Tuesday, October 11, 2011

Ventura River Parkway

In California and across the nation, cities are reclaiming their rivers to create vital recreational and gathering spaces.

The Ventura River Parkway: a new vision for  a lost treasure
The Ventura River, one of the last self-sustaining rivers in Southern California, sustains one of the greatest diversities of plants and animals in the region. Since the first settlers arrived at its banks, the river has been an invaluable water source and gathering place for people.
But today many residents and visitors are hardly aware the river exists. Incompatible land uses, especially along the river’s lower reaches, have created a visual and physical barrier, rendering the river largely invisible. People have few places where they can access and enjoy it.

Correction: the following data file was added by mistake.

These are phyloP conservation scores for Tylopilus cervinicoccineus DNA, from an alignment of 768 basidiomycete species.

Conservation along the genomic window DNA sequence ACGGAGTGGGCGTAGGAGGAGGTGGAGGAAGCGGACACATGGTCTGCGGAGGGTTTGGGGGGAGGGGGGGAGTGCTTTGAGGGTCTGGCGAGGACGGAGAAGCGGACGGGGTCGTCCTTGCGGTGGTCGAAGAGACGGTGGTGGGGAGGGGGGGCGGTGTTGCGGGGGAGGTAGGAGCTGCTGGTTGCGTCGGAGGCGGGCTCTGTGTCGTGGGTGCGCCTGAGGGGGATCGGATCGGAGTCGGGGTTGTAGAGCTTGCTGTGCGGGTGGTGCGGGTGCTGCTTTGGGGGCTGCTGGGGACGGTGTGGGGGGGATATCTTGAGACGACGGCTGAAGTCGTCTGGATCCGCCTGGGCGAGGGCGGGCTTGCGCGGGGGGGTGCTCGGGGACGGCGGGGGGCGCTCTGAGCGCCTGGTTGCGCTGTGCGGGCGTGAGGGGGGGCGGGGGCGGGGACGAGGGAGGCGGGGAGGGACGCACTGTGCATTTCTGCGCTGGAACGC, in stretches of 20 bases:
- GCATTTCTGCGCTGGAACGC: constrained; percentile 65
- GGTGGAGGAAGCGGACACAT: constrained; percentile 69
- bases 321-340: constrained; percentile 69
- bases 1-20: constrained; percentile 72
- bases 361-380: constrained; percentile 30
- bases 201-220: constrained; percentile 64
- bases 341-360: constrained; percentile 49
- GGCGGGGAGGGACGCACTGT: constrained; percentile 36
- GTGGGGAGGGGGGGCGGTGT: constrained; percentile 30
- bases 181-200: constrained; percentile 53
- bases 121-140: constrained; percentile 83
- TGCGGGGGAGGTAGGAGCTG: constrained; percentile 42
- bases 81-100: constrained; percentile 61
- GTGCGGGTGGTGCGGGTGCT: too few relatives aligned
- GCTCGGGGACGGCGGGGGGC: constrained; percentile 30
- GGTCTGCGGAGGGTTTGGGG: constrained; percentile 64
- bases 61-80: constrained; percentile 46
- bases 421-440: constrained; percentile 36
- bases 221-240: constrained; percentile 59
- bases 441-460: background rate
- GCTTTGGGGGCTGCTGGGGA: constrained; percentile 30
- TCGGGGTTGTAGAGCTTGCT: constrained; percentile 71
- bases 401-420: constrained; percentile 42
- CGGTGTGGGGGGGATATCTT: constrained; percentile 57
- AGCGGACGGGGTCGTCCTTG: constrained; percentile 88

A coalition of local groups, state agencies, and a national conservation organization are working together to reclaim the river and reconnect the community to its greatest resource. Their vision—The Ventura River Parkway—would create a continuous network of parks, trails and natural areas along the lower 16 miles of the river from Ojai to the estuary.
Not only will the plan preserve this historic waterway, it will do so much more: protect water quality, conserve streamside and aquatic habitat, and restore sensitive floodplains.  It will link neighborhoods to nature, and enhance our sense of place.
Now is the time to rediscover this valuable resource, to nurture public awareness and appreciation for the river, and offer more of the river’s benefits to the people, communities and businesses along its banks.